exactly as they originally appeared. In the early years, they are remarkably casual, a kind
    of mysterious shorthand that assumes that each reader is an accomplished cook who
    needs very little in the way of guidance. "Bake in a moderate oven until crisp," is a
    classic instruction. So is "Add flour until the dough is stiff." It's interesting to watch as
    numbers creep into the recipes in the form of degrees, minutes, and cups. And it's
    startling to observe the recipes growing longer and longer as they become increasingly
    precise.
     Although we have left the language of the recipes unchanged, we have removed
    the guesswork; when we retested, we added notes, so that you'll know exactly how hot
    your oven should be, and how many cups of flour it takes to stiffen that dough.
    Cookies turn out to be an excellent indicator of what we have been eating. The instinct to
    bake them is essentially conservative, which means that cookies are rarely the first place
    that new ingredients appear. An ingredient must have a solid place at America's table
    before it makes its way into the cookie cupboard. So when pistachios start showing up in
    cookies in the eighties, you know that the luxurious nut has finally become part of the
    American food landscape. And when, in the early nineties, espresso stops making the
    occasional appearance and turns into a standard ingredient, it is no accident; this is just
    when venti became part of our vocabulary, a sign that America's drinking habits had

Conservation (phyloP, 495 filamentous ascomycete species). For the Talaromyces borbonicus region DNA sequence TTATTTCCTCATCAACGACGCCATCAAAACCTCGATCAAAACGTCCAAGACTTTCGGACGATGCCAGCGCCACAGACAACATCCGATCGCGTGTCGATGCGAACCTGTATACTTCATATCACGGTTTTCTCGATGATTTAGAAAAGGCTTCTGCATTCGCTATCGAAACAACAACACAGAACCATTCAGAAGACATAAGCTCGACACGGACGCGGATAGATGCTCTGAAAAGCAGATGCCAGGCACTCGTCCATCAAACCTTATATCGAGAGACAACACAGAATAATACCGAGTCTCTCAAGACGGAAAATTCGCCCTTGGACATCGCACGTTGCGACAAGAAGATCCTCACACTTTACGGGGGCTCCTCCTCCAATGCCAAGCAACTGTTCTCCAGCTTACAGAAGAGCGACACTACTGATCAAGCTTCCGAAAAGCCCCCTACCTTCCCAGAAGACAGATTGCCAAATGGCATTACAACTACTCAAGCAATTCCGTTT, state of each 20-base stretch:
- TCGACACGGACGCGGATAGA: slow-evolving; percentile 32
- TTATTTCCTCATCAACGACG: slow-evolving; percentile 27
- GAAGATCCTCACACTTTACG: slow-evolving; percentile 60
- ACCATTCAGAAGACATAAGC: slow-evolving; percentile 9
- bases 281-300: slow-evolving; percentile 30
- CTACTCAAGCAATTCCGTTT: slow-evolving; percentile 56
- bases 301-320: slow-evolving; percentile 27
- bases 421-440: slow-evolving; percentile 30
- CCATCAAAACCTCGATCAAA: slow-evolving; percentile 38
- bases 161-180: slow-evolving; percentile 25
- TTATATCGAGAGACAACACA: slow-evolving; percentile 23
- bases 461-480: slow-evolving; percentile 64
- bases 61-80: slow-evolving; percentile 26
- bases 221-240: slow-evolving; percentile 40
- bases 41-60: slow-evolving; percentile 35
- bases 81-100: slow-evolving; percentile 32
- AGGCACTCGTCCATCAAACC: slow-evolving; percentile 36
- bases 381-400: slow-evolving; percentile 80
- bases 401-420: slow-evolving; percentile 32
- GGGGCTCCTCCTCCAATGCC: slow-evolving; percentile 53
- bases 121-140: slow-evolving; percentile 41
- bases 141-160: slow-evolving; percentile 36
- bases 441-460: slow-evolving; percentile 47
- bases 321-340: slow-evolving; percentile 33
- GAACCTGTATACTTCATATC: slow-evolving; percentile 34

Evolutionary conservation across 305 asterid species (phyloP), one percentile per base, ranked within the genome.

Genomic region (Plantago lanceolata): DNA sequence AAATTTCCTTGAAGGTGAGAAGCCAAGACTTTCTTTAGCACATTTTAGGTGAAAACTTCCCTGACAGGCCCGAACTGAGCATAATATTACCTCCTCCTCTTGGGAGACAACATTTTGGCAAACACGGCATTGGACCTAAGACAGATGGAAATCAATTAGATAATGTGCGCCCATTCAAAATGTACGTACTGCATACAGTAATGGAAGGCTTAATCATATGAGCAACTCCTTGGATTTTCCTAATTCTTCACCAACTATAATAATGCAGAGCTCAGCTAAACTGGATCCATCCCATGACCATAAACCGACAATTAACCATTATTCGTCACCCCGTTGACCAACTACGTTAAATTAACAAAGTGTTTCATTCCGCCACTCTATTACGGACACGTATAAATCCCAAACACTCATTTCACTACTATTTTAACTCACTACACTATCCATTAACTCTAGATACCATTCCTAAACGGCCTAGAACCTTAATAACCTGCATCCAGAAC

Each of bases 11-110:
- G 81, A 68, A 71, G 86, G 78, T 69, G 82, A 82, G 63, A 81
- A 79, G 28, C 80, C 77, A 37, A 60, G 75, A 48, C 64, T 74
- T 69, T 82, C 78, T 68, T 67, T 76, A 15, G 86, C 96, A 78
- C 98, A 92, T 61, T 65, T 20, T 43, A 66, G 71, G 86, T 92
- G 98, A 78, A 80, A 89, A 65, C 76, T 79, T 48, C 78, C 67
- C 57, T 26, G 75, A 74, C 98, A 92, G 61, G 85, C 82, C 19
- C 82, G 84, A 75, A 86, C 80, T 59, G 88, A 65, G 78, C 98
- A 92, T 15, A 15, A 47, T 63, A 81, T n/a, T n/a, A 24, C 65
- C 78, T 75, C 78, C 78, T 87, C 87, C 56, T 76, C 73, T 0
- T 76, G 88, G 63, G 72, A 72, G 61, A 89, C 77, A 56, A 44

undergone a serious revolution.
     Looking at cookies in this way is a fascinating exercise. It is also a great predictor
    of future trends. Work your way through this book and you'll be in a very good position
    to know what cookies we'll be baking next year, and the year after that. But while new
    cookies keep being invented, old cookies never die. They just get better and better. We
    like to think that you'll be baking the ones in this book for many years to come.
     —The Editors

    1941 - Cajun Macaroons
    America's first epicurean magazine had very
    ambitious plans. Although war was imminent,
    you wouldn't have known it from turning the
    pages. In this, the second issue, Gourmet's
    chef, Louis P. DeGouy ("de goo-ey"), taught
    his readers how to cook a duck. They could
    also read about "Famous Chefs of Today";
    peruse the first installment of "Clementine
    in the Kitchen," the story of a French cook
    (the series eventually became a beloved
    book); and shop vicariously at a store that
    specialized in dates (it sold Deglet Noors,
    Golden Saidys, and black Hyanas). Turning
    to the menus, they found a rather elaborate
    celebration of Mardi Gras in New Orleans,
    complete with oysters rockefeller, Creole
    soup, papaya balls, pompano fillets, pigeon
    pie, poinsettia salad (canned pineapple,
    pimiento strips, cream cheese moistened
    with French dressing, and paprika), creamed
    peas, and sugared yams.

    But the best thing about the menu was the
    finale: crisp, chewy little cookies with a
    subtle almond scent. Although the recipe
    required a lot of work, readers would beg
    for it again and again over the years.
    Happily, the food processor has taken most